'Problem 3: A massive potential for abuse' back to the triangle, and picking what's best for you. Interestingly, if you never break the law, or participate in illicit behaviour (or at least never talk about it in your email.) Then you are generally safe from worry even if they do look at your email. And if you happen to be Cat Stevens and get barred from he country then maybe they have gone to far, but the fault doesn't like with those who store the data, but the society which freely abuses its existence, and again your personal choice if you want to expose yourself to that risk. Lets face it every time you dial your phone or use your bank card you have exposed yourself to that sort of risk, but billions of people do so each year without 'the man' coming down on them. I am certain that each year records are appropriated under warrants that may or may not have been obtained with valid legal grounds that do damage to an individual, and I am sure individuals lives are ruined by it, even if innocent being accused of certain crimes can shatter your life. This is not right, but the greater good is often served as these same tools are used to capture guilty criminals as well. Perhaps the only way to prevent the misuse of this data is in fact to record more not less. If we knew the location of every person at every second, what they said and what they did, then no one could be convicted by mistake again. Not likely to happen, and I'm sure has flaws of its own, but that is the extreme example where we have 0% privacy, and 99.9 % security.

'Problem 4: Inappropriate ad matching'
I don't know, a few off base ads vs. the regular glut of the internet? I prefer relevant ads, which I occasionally follow compared to 'emoticons for sale' I mean really how many smilyies do you want to buy? I contrast with TV which does target adds for their viewer ship, would Spike TV sell women's deodorant? Probably not, does that mean no women watch spike? No, just they have targeted the majority audience. Perhaps the reader of the article about cross boarder prescriptions, found the article based upon the desire for cross border prescriptions? Now at least they know they are running a risk of breaking the law, and incidentally who to break it with. I'm not saying the system is perfect, but I do believe it is an improvement over the chronic display of adds for x11 camera's, and smiley icons.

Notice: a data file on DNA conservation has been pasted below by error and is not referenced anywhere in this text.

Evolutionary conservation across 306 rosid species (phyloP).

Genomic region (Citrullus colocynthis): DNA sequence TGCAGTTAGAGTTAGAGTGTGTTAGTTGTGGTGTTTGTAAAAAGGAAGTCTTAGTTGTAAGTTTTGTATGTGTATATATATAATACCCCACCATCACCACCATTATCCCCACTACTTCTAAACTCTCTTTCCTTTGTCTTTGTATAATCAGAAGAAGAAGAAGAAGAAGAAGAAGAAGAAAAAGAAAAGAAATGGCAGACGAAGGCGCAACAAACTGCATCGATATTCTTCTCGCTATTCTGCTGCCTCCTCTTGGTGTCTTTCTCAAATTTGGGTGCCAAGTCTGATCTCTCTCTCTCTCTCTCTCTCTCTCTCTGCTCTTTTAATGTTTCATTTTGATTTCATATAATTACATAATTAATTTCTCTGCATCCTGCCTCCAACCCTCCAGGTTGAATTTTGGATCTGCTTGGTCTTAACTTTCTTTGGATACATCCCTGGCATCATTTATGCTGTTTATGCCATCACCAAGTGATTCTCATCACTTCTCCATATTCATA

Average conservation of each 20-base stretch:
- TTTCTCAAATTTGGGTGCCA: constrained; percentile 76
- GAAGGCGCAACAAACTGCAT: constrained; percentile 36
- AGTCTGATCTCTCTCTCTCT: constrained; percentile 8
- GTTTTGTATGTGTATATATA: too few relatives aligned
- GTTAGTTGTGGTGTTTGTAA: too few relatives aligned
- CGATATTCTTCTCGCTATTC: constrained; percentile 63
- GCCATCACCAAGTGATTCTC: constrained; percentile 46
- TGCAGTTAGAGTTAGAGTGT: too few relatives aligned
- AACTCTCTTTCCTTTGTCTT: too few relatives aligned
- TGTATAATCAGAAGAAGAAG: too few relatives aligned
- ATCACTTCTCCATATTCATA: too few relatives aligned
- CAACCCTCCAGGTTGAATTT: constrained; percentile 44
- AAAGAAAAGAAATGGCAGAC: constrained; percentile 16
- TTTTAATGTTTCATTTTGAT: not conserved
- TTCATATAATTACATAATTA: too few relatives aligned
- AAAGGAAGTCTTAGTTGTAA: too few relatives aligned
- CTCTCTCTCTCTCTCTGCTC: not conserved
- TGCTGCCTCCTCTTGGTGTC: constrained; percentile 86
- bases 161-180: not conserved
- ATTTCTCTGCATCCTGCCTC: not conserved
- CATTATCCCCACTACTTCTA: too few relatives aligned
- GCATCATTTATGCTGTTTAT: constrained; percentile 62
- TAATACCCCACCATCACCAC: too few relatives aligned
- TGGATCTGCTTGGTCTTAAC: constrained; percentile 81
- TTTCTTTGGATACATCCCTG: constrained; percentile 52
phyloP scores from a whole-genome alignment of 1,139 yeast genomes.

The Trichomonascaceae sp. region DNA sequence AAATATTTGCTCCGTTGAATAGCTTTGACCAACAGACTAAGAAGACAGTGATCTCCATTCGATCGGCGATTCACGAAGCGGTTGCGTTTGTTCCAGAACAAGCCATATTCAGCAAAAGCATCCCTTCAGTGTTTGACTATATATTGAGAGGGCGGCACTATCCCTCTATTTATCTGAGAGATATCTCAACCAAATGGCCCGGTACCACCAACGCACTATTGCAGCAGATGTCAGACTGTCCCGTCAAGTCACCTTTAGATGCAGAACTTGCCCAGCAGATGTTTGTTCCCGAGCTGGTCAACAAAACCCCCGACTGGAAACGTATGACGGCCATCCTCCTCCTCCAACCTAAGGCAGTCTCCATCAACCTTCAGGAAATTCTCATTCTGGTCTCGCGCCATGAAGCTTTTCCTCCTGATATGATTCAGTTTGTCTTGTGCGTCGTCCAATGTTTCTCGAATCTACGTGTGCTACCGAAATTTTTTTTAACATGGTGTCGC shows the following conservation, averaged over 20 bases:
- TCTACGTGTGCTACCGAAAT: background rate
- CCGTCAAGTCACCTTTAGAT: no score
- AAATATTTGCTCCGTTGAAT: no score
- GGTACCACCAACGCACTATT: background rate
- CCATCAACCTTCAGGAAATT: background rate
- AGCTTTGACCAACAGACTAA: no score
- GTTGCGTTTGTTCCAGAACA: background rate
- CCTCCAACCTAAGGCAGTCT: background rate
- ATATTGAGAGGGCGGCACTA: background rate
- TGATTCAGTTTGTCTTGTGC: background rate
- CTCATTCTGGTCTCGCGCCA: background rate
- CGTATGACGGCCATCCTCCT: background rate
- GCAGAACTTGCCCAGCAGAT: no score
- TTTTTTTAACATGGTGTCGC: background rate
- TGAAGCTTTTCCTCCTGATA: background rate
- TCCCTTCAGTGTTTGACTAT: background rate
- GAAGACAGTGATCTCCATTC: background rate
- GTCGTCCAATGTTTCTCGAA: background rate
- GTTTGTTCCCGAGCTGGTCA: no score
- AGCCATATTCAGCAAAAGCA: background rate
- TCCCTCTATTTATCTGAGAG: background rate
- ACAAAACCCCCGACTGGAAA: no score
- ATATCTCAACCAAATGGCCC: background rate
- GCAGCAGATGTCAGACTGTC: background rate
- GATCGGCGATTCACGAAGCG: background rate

So is gmail-is-too-creepy.com and google-watch.com (the latter operates the first by the way,) bad? By no means, why I find their view point contrary to mine, I think privacy and security are concerns, and only through public discourse can we prevent the erosion of our privacy and security. I do feel that they poorly formed their arguments, and/or their arguments are lacking real content, this doesn't invalidate their point, just their ability to make it.

To conclude, I'm a young cynical, left leaning capitalist socialist, read I don't quite fit any particular pigeon hole. I don't live with a tinfoil hat on, nor do I put blinders on and assume the world is working for my best interests. That being said, I really like gmail, and am not 'creeped out' by it.

Finally, what is the deal with the bi-partisan dual press conference? I mean debate!

Geoff